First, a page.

This is a picture of the ideal copywriter or salesperson....

This is a picture of the ideal copywriter or salesperson….

Hey there Rainmaker, let’s talk about what it takes to write really good, engaging, compelling copy…

But we’re going to get there by way of how NOT to write really good, engaging, compelling copy…

In fact, let’s go all the way back to my high school and then college days.

I’ve been into writing for a long time. As long as I can remember.

It’s probably one of my gifts. But it’s also an interest. And because it’s an interest, it’s something I’ve developed.

Now, when you are trying to develop your writing ability in a school setting, you have to listen to what the teacher wants.

And so throughout high school and into college, I paid attention to what teachers liked.

And in academics, mostly that’s heady stuff.

Long, complex sentences that include big ideas — often ideas nested inside of ideas — that forced sentences to run long, paragraphs to run long, and writing to become a spaghetti bowl of complexity.

In fact, it seems like the harder it is to read academic writing, the better a grade it gets!

And so, by the time I was nearing the end of my undergrad in Psychology, I was writing 14-page papers with paragraphs that spanned entire pages. Sentences that spanned half a paragraph. And using individual words that took up half a line of text.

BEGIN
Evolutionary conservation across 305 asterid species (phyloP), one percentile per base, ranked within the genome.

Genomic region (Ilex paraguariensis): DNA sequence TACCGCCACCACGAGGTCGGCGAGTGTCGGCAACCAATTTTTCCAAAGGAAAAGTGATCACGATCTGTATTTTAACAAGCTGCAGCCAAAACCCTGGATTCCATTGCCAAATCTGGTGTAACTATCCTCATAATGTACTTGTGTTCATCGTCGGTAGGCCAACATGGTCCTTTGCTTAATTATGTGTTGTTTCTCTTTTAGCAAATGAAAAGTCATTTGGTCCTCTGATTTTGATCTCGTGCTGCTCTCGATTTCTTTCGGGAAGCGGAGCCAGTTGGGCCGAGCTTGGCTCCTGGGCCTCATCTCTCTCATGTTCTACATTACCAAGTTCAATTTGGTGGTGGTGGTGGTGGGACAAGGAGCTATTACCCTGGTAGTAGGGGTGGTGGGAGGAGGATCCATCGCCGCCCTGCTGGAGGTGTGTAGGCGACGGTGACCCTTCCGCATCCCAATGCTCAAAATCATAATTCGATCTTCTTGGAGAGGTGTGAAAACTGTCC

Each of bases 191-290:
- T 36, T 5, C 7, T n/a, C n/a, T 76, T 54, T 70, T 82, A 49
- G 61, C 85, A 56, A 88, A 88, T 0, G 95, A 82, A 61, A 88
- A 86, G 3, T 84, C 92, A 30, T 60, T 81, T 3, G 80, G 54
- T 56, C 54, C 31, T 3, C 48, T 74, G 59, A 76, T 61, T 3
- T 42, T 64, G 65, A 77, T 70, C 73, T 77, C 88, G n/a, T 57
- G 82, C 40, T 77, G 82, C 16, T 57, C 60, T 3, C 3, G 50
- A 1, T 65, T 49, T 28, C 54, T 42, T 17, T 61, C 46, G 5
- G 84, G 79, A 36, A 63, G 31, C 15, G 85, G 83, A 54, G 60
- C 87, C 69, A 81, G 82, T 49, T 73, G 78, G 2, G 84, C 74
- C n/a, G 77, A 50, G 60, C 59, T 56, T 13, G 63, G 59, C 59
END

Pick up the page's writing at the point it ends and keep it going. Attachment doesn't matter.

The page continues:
I actually knew what I was talking about.

I was just using some of the most complex language I could come up with to explain it.

Good news for me in school was that teachers ate it up.

It seems to be a virus of the academic mind that the thicker the language, the more brilliant the writer.

Actually, the opposite is true.

But that’s the behavior they rewarded.

And so I used to be proud of the fact that my Flesch–Kincaid readability score was 19. For those of you who aren’t familiar with this measure, that means that you’d have to be in your 19th year of schooling (or at an equivalent level of reading ability) for the damn writing to make sense.

Here’s what’s really going on when you write in thick, academic prose…

Really, you’re being a pompous a**.

You’re saying, “My ideas are too good for the common people. I am above you, if you can’t read this easily.”

But what’s (usually) really going on is not that you have good ideas, or that you’re actually superior to anybody.

What’s really going on is that you don’t have clarity of thought. So you disguise your poor thinking with thick language, and hope nobody notices.

What’s really going on is that you are insecure about your thinking and your ideas. So you make them so hard to interpret in your writing, that if anyone disagrees you can blame it on their misunderstanding.

There is no genius in making things complex.

Any idiot can take the simple and make it too complex for anybody to understand.

True genius comes from making the complex simple.

From taking something that seems out there, and presenting it in a way that’s incredibly easy for the average person to understand.

The beauty in simple writing is that it actually moves people…

My mentor-from-a-distance and occasional reader Mark Ford (aka. Michael Masterson) did a study once.

His company employs dozens, maybe over a hundred editors of paid circulation newsletters.

He ignored the sales copy used to sell the newsletters. Instead, he looked at the content of the letters themselves. He ran it all through a Flesch–Kincaid (FK) analyzer, and got an average FK score for all his editors.